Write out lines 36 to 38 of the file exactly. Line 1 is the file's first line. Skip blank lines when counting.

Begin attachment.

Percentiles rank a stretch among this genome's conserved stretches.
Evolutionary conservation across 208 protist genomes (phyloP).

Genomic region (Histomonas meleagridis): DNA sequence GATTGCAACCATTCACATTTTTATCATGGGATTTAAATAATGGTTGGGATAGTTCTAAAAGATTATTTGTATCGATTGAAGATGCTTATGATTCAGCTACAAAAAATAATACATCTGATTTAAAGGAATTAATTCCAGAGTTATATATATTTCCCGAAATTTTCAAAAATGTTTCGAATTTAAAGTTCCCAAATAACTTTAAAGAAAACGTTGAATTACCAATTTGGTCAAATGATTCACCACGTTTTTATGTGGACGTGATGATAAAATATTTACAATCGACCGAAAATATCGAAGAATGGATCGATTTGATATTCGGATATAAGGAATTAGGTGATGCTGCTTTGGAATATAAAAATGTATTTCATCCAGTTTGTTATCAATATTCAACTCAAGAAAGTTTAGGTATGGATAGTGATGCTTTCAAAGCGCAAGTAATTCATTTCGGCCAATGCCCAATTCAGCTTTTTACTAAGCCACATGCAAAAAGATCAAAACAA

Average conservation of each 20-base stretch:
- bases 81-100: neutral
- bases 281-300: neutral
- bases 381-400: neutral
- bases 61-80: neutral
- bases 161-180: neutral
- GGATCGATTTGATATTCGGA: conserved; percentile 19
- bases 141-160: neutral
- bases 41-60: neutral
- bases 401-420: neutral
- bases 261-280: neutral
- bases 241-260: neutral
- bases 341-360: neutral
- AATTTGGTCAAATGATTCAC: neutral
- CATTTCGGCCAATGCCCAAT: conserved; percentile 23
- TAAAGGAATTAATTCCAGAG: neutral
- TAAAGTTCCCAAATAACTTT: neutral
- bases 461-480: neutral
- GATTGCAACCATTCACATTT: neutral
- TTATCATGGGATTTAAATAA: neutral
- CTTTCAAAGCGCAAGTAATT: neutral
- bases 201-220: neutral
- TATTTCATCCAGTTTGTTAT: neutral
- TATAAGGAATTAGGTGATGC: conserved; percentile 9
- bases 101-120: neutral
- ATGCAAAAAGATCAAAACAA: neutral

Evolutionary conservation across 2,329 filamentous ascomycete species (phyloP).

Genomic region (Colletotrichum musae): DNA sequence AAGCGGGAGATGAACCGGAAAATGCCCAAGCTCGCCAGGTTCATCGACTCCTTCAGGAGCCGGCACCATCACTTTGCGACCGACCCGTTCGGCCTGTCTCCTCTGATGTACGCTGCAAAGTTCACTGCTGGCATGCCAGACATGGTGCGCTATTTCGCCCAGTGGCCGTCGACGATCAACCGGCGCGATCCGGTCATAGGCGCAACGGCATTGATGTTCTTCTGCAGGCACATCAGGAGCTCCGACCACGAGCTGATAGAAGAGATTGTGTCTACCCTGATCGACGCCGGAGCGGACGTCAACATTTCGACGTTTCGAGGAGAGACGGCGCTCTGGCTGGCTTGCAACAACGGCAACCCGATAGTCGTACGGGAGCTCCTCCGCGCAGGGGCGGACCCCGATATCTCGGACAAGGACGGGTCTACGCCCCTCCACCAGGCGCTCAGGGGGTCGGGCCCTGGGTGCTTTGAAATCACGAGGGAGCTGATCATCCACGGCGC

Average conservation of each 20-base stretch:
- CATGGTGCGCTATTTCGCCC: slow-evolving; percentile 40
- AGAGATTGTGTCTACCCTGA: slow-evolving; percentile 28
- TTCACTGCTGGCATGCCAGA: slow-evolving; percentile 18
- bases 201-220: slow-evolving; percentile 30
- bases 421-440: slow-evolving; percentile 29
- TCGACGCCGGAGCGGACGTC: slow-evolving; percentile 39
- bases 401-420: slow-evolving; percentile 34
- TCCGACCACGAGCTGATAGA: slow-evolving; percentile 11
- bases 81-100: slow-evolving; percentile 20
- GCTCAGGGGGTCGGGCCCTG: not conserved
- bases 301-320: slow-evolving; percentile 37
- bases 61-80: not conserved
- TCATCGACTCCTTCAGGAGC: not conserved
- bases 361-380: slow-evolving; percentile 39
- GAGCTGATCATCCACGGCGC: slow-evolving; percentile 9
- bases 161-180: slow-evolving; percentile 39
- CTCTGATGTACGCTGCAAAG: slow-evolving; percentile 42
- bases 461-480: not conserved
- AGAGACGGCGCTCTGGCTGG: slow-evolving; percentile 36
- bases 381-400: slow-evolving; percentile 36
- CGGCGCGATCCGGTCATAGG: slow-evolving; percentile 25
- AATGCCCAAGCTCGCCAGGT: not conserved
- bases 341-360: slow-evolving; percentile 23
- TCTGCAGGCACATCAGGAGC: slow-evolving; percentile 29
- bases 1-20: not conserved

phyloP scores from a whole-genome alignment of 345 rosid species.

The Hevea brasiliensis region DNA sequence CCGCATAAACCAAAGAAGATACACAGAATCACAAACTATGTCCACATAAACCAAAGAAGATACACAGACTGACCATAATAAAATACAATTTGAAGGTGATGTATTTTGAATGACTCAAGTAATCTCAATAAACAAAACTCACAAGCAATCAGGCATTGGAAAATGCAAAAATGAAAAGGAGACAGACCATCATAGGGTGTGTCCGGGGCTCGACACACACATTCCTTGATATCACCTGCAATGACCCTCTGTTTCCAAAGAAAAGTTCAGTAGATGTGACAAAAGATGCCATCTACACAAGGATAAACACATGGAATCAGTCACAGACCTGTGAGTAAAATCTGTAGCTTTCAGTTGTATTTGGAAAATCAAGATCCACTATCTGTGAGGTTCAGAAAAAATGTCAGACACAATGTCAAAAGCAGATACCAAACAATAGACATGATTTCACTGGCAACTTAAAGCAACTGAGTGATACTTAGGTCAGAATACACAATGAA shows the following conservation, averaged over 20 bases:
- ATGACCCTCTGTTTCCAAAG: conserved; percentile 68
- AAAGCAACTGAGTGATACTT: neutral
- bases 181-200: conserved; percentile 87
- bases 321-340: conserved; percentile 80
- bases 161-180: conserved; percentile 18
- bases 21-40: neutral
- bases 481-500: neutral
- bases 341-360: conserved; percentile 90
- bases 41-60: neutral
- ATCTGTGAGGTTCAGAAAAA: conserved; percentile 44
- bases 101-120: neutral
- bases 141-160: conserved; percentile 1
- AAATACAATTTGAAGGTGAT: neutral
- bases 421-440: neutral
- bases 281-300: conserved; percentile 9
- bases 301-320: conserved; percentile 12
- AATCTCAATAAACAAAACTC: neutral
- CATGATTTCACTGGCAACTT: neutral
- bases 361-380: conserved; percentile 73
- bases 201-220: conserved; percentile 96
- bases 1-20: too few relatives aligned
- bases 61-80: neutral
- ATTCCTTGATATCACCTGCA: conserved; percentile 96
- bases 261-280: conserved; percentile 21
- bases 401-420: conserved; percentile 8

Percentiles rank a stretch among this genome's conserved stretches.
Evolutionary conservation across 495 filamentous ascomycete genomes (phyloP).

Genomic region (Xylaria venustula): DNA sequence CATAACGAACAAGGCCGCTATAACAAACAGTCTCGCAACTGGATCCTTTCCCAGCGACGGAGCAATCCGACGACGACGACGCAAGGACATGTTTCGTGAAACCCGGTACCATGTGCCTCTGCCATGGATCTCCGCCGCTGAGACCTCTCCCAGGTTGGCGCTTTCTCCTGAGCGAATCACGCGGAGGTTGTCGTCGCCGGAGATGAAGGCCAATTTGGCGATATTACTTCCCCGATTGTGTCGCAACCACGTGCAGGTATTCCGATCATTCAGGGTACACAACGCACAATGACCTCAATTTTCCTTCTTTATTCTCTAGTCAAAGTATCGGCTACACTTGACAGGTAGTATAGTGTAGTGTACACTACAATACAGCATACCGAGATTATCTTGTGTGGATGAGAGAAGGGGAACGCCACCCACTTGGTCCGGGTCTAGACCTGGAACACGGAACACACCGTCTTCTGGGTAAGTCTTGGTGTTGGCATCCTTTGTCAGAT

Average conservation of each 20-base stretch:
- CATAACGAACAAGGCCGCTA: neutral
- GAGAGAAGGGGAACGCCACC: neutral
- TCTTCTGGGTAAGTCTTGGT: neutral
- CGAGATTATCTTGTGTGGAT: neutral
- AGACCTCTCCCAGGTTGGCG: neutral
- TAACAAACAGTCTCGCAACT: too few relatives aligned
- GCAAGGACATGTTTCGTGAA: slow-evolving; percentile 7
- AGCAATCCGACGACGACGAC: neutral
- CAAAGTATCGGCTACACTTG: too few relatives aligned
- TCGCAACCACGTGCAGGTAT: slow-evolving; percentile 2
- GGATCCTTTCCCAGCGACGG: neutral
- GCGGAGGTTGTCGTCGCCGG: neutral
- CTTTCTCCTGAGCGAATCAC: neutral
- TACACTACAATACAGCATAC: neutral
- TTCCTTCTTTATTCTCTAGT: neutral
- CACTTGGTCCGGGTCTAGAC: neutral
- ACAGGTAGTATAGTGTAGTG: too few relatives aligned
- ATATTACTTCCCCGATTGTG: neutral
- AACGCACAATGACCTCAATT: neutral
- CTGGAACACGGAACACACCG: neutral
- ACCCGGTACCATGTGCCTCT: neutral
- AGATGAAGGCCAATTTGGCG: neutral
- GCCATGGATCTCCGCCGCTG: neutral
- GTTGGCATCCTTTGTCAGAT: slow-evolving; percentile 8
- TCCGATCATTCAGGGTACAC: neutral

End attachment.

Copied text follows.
- bases 201-220: slow-evolving; percentile 30
- bases 421-440: slow-evolving; percentile 29
- TCGACGCCGGAGCGGACGTC: slow-evolving; percentile 39